A Republican Litmus Test?
What is a Republican? Depending on the outcome of Florida’s upcoming Senate race, that might become a pretty simple question to answer. Searching for ideological purity, some conservatives, it seems, cannot countenance associating with anyone who favored Obama’s $787 billion stimulus bill.
Charlie Crist, the less-than-centrist Republican governor of Florida, announced today that he is running for the state’s soon-to-be vacant Senate seat, and he’s already getting blasted by his more conservative primary opponent, Marco Rubio, the former state House speaker. Crist, of course, was one of the loudest Republican exponents of the stimulus bill earlier this year, and Rubio is letting him have it with a new ad on how the governor palled around with the free-spending Obama.
Analysts are billing the looming primary battle, in a critical swing state, as a referendum on the future of the party. For their own sake, Republicans had better hope the primary doesn’t achieve that level of significance. Or, if it does, that Crist wins.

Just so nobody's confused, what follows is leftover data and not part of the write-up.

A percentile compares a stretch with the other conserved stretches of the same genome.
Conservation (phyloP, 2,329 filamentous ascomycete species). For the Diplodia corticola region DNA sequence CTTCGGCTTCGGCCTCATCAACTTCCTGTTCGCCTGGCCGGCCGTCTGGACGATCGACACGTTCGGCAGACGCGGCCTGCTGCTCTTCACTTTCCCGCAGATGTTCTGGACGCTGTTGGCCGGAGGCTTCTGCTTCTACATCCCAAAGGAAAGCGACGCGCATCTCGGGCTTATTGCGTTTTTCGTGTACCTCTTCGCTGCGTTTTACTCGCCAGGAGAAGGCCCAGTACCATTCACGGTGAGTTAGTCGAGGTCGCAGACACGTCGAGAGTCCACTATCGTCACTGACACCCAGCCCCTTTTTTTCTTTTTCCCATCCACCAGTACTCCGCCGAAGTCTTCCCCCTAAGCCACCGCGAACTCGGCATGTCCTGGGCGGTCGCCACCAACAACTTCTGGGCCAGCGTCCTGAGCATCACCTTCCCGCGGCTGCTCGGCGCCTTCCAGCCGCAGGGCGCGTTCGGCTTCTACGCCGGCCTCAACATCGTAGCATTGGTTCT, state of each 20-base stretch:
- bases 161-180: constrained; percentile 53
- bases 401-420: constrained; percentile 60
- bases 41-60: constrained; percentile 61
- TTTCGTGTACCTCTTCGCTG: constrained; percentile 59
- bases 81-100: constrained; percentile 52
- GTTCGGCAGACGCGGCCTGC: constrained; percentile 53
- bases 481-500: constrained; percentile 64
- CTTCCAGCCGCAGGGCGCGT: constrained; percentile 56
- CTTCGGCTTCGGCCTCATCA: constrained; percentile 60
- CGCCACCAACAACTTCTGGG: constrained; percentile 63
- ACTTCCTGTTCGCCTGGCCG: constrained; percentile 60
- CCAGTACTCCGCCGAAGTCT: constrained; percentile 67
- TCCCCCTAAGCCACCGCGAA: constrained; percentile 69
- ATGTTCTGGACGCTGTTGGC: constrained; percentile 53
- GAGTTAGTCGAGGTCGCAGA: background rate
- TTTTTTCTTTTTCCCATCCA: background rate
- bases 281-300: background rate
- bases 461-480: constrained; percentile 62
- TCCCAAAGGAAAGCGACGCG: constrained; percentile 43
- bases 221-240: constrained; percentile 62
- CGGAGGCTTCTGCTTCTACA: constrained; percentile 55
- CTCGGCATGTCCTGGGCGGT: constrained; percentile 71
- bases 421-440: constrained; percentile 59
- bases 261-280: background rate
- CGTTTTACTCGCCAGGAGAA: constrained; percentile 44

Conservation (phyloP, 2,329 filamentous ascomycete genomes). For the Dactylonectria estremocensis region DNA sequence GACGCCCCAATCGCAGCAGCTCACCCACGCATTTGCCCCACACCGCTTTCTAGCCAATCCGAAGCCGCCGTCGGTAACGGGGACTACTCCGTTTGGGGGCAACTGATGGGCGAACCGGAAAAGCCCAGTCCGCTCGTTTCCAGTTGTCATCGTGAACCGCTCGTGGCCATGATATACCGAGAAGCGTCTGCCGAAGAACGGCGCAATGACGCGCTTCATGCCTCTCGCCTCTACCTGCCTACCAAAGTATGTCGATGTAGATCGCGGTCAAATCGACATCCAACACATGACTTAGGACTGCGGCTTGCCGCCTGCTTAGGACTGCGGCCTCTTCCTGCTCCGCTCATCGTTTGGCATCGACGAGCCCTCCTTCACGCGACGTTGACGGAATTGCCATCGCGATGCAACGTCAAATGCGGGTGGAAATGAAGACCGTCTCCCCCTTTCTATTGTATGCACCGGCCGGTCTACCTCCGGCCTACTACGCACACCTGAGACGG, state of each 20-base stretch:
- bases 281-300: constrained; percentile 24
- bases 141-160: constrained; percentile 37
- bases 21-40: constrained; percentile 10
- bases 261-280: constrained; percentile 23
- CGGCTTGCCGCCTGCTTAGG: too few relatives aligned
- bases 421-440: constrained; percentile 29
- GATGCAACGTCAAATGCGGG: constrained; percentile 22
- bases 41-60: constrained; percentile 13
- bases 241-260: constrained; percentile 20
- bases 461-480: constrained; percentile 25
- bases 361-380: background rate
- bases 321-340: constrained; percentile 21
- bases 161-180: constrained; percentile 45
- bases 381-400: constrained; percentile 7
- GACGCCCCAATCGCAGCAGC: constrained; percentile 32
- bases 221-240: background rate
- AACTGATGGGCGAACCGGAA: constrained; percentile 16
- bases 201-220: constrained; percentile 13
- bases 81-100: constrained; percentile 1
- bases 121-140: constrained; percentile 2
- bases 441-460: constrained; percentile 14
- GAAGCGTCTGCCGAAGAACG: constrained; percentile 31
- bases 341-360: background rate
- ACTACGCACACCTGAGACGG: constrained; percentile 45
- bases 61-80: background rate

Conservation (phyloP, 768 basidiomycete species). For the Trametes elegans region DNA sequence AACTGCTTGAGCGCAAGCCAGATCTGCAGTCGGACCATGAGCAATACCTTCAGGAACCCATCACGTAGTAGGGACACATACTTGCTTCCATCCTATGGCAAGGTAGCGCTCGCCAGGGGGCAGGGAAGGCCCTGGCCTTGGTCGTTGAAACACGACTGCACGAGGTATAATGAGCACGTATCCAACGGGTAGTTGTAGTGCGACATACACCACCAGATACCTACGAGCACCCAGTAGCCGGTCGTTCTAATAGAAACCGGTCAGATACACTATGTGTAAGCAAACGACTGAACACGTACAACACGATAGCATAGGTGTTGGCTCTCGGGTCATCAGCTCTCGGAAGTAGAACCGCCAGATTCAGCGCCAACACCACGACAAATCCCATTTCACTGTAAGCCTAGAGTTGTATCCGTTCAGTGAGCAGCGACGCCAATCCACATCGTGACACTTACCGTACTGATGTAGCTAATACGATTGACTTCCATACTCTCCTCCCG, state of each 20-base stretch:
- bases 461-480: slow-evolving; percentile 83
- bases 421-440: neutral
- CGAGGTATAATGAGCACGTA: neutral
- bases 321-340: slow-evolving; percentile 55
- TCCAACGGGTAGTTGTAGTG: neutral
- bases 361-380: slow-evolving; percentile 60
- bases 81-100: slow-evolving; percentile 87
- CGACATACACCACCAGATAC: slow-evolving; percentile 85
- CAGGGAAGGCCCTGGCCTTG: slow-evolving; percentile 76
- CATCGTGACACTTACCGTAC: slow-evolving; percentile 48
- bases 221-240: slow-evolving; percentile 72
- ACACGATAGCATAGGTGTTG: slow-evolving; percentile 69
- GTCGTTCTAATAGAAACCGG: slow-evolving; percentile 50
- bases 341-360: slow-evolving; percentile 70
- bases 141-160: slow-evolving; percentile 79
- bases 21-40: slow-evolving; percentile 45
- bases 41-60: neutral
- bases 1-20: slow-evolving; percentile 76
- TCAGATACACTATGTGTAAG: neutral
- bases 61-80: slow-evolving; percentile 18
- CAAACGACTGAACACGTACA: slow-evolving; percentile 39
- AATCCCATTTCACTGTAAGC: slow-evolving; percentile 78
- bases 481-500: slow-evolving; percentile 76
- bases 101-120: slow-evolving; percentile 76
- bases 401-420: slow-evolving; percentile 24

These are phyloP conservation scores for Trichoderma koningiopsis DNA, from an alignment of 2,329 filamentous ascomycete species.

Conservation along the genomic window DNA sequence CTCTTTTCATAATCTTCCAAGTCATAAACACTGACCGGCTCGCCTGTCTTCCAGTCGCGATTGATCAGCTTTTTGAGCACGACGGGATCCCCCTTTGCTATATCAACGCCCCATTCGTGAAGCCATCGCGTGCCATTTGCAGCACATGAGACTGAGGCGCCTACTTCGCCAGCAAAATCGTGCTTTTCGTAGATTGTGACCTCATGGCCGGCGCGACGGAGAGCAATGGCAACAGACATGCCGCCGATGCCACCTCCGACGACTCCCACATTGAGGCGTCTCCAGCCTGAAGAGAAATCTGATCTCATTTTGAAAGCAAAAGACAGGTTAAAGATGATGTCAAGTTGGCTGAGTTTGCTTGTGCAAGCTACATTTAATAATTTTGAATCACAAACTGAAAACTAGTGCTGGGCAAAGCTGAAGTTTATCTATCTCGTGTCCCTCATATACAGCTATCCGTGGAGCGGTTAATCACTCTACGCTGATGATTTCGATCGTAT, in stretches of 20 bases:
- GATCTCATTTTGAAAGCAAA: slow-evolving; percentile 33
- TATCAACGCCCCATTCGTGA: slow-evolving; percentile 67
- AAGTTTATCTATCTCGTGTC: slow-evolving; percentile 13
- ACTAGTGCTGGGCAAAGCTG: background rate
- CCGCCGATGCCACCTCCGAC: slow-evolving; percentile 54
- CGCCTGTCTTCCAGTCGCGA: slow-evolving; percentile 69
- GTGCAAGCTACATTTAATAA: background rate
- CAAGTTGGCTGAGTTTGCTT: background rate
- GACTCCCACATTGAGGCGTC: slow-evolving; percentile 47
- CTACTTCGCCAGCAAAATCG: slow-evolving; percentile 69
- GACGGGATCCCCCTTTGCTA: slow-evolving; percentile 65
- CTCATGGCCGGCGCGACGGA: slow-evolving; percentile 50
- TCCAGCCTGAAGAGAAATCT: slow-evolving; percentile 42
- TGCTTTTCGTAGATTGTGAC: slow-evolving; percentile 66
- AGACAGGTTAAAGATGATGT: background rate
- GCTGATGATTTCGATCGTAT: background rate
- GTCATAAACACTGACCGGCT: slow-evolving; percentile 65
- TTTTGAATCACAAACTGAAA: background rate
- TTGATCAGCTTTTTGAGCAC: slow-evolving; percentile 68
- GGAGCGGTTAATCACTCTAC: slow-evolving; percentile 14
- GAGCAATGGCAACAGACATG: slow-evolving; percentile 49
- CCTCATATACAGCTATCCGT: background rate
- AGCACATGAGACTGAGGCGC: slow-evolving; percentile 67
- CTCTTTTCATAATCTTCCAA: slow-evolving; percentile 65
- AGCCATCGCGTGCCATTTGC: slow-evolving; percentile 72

Litmus tests are clumsy tools, cramming people into too-neat categories when politics is so often about working in the gray areas. But this is a particularly bad litmus test for Republicans to choose. Not only are conservatives wrong on the bill, which, though flawed, was not fundamentally unwise given the economic crisis and the broad, sensible outlines of the policy. They're on the wrong side of public opinion -- only a rightist rump opposed a compromise stimulus bill, according to opinion polls. And they're setting the bar so far to the wingnutty right that any centrist of good faith could hardly qualify for membership in the party. The resulting loss of potential front-men such as Crist would be a disaster for the GOP. No wonder Sen. John Cornyn (Texas), the head of the National Republican Senatorial Committee, quickly endorsed Crist today.
Besides, the stimulus is yesterday’s news. Good to rile some angry conservatives -- but an issue that has already been decided. Going forward, the bigger battle, as Bill Kristol argues today, is over Obama’s budget -- a subject far better suited to a wide-ranging and inclusive debate over the nation’s fiscal future.
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